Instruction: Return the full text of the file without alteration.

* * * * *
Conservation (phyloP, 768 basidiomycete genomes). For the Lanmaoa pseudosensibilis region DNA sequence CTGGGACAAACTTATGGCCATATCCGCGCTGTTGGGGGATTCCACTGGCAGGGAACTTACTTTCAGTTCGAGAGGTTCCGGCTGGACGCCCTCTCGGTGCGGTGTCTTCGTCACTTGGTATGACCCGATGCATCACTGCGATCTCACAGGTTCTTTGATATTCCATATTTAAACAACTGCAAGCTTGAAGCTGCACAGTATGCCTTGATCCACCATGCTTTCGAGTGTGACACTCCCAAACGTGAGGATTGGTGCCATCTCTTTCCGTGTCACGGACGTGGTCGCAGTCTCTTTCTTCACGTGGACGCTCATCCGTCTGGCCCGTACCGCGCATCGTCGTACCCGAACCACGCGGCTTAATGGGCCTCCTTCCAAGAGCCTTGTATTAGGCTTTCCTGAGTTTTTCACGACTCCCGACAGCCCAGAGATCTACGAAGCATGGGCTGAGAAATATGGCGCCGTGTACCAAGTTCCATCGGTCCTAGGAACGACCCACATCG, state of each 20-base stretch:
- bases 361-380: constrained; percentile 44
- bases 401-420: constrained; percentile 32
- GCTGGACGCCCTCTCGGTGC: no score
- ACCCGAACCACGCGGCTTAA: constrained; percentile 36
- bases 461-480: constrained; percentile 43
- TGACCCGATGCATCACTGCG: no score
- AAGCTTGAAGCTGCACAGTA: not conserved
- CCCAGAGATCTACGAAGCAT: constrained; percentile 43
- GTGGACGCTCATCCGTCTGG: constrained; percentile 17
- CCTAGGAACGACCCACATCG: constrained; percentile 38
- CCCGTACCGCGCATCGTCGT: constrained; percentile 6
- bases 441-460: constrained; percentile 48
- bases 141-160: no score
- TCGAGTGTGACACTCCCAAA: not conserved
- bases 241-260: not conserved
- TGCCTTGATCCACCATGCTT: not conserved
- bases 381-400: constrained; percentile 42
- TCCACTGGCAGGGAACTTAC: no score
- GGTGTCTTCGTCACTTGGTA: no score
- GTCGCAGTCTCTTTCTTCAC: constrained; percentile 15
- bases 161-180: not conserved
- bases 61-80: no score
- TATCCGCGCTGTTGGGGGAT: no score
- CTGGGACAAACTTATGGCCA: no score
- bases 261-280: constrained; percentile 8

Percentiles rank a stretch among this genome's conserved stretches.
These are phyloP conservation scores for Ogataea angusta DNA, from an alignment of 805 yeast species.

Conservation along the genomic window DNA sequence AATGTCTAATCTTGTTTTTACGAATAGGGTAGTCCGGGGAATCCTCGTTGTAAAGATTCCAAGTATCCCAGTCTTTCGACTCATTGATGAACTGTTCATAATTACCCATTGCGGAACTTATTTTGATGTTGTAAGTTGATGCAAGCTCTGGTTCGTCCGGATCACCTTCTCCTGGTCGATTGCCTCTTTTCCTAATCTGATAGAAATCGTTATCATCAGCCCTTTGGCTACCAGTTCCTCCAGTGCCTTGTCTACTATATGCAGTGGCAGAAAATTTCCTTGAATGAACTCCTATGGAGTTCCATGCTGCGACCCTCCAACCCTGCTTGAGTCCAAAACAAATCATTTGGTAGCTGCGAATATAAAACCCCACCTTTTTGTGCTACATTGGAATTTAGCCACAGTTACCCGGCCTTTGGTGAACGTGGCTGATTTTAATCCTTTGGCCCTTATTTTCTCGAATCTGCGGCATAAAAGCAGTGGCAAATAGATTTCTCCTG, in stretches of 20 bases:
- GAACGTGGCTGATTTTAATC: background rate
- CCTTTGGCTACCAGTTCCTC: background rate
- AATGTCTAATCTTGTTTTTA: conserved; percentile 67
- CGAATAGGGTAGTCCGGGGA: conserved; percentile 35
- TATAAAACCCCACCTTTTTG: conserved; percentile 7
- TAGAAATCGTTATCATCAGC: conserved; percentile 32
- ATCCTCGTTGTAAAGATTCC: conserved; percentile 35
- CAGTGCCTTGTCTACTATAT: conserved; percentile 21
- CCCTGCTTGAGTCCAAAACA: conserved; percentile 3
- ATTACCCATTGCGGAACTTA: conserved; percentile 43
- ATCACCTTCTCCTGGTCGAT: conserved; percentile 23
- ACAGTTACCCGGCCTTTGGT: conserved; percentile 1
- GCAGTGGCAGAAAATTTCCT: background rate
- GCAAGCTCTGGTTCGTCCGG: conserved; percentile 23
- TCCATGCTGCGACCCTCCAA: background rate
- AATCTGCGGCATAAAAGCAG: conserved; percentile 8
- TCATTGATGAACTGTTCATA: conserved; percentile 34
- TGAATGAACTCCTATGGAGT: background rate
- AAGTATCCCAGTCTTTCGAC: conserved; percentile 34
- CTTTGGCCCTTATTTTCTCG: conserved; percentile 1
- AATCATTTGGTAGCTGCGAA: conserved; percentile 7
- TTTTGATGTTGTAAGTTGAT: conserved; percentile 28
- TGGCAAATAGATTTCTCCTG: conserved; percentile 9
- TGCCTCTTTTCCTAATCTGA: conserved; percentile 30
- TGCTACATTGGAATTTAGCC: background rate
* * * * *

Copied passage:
Conservation (phyloP, 768 basidiomycete genomes). For the Lanmaoa pseudosensibilis region DNA sequence CTGGGACAAACTTATGGCCATATCCGCGCTGTTGGGGGATTCCACTGGCAGGGAACTTACTTTCAGTTCGAGAGGTTCCGGCTGGACGCCCTCTCGGTGCGGTGTCTTCGTCACTTGGTATGACCCGATGCATCACTGCGATCTCACAGGTTCTTTGATATTCCATATTTAAACAACTGCAAGCTTGAAGCTGCACAGTATGCCTTGATCCACCATGCTTTCGAGTGTGACACTCCCAAACGTGAGGATTGGTGCCATCTCTTTCCGTGTCACGGACGTGGTCGCAGTCTCTTTCTTCACGTGGACGCTCATCCGTCTGGCCCGTACCGCGCATCGTCGTACCCGAACCACGCGGCTTAATGGGCCTCCTTCCAAGAGCCTTGTATTAGGCTTTCCTGAGTTTTTCACGACTCCCGACAGCCCAGAGATCTACGAAGCATGGGCTGAGAAATATGGCGCCGTGTACCAAGTTCCATCGGTCCTAGGAACGACCCACATCG, state of each 20-base stretch:
- bases 361-380: constrained; percentile 44
- bases 401-420: constrained; percentile 32
- GCTGGACGCCCTCTCGGTGC: no score
- ACCCGAACCACGCGGCTTAA: constrained; percentile 36
- bases 461-480: constrained; percentile 43
- TGACCCGATGCATCACTGCG: no score
- AAGCTTGAAGCTGCACAGTA: not conserved
- CCCAGAGATCTACGAAGCAT: constrained; percentile 43
- GTGGACGCTCATCCGTCTGG: constrained; percentile 17
- CCTAGGAACGACCCACATCG: constrained; percentile 38
- CCCGTACCGCGCATCGTCGT: constrained; percentile 6
- bases 441-460: constrained; percentile 48
- bases 141-160: no score
- TCGAGTGTGACACTCCCAAA: not conserved
- bases 241-260: not conserved
- TGCCTTGATCCACCATGCTT: not conserved
- bases 381-400: constrained; percentile 42
- TCCACTGGCAGGGAACTTAC: no score
- GGTGTCTTCGTCACTTGGTA: no score
- GTCGCAGTCTCTTTCTTCAC: constrained; percentile 15
- bases 161-180: not conserved
- bases 61-80: no score
- TATCCGCGCTGTTGGGGGAT: no score
- CTGGGACAAACTTATGGCCA: no score
- bases 261-280: constrained; percentile 8

Percentiles rank a stretch among this genome's conserved stretches.
These are phyloP conservation scores for Ogataea angusta DNA, from an alignment of 805 yeast species.

Conservation along the genomic window DNA sequence AATGTCTAATCTTGTTTTTACGAATAGGGTAGTCCGGGGAATCCTCGTTGTAAAGATTCCAAGTATCCCAGTCTTTCGACTCATTGATGAACTGTTCATAATTACCCATTGCGGAACTTATTTTGATGTTGTAAGTTGATGCAAGCTCTGGTTCGTCCGGATCACCTTCTCCTGGTCGATTGCCTCTTTTCCTAATCTGATAGAAATCGTTATCATCAGCCCTTTGGCTACCAGTTCCTCCAGTGCCTTGTCTACTATATGCAGTGGCAGAAAATTTCCTTGAATGAACTCCTATGGAGTTCCATGCTGCGACCCTCCAACCCTGCTTGAGTCCAAAACAAATCATTTGGTAGCTGCGAATATAAAACCCCACCTTTTTGTGCTACATTGGAATTTAGCCACAGTTACCCGGCCTTTGGTGAACGTGGCTGATTTTAATCCTTTGGCCCTTATTTTCTCGAATCTGCGGCATAAAAGCAGTGGCAAATAGATTTCTCCTG, in stretches of 20 bases:
- GAACGTGGCTGATTTTAATC: background rate
- CCTTTGGCTACCAGTTCCTC: background rate
- AATGTCTAATCTTGTTTTTA: conserved; percentile 67
- CGAATAGGGTAGTCCGGGGA: conserved; percentile 35
- TATAAAACCCCACCTTTTTG: conserved; percentile 7
- TAGAAATCGTTATCATCAGC: conserved; percentile 32
- ATCCTCGTTGTAAAGATTCC: conserved; percentile 35
- CAGTGCCTTGTCTACTATAT: conserved; percentile 21
- CCCTGCTTGAGTCCAAAACA: conserved; percentile 3
- ATTACCCATTGCGGAACTTA: conserved; percentile 43
- ATCACCTTCTCCTGGTCGAT: conserved; percentile 23
- ACAGTTACCCGGCCTTTGGT: conserved; percentile 1
- GCAGTGGCAGAAAATTTCCT: background rate
- GCAAGCTCTGGTTCGTCCGG: conserved; percentile 23
- TCCATGCTGCGACCCTCCAA: background rate
- AATCTGCGGCATAAAAGCAG: conserved; percentile 8
- TCATTGATGAACTGTTCATA: conserved; percentile 34
- TGAATGAACTCCTATGGAGT: background rate
- AAGTATCCCAGTCTTTCGAC: conserved; percentile 34
- CTTTGGCCCTTATTTTCTCG: conserved; percentile 1
- AATCATTTGGTAGCTGCGAA: conserved; percentile 7
- TTTTGATGTTGTAAGTTGAT: conserved; percentile 28
- TGGCAAATAGATTTCTCCTG: conserved; percentile 9
- TGCCTCTTTTCCTAATCTGA: conserved; percentile 30
- TGCTACATTGGAATTTAGCC: background rate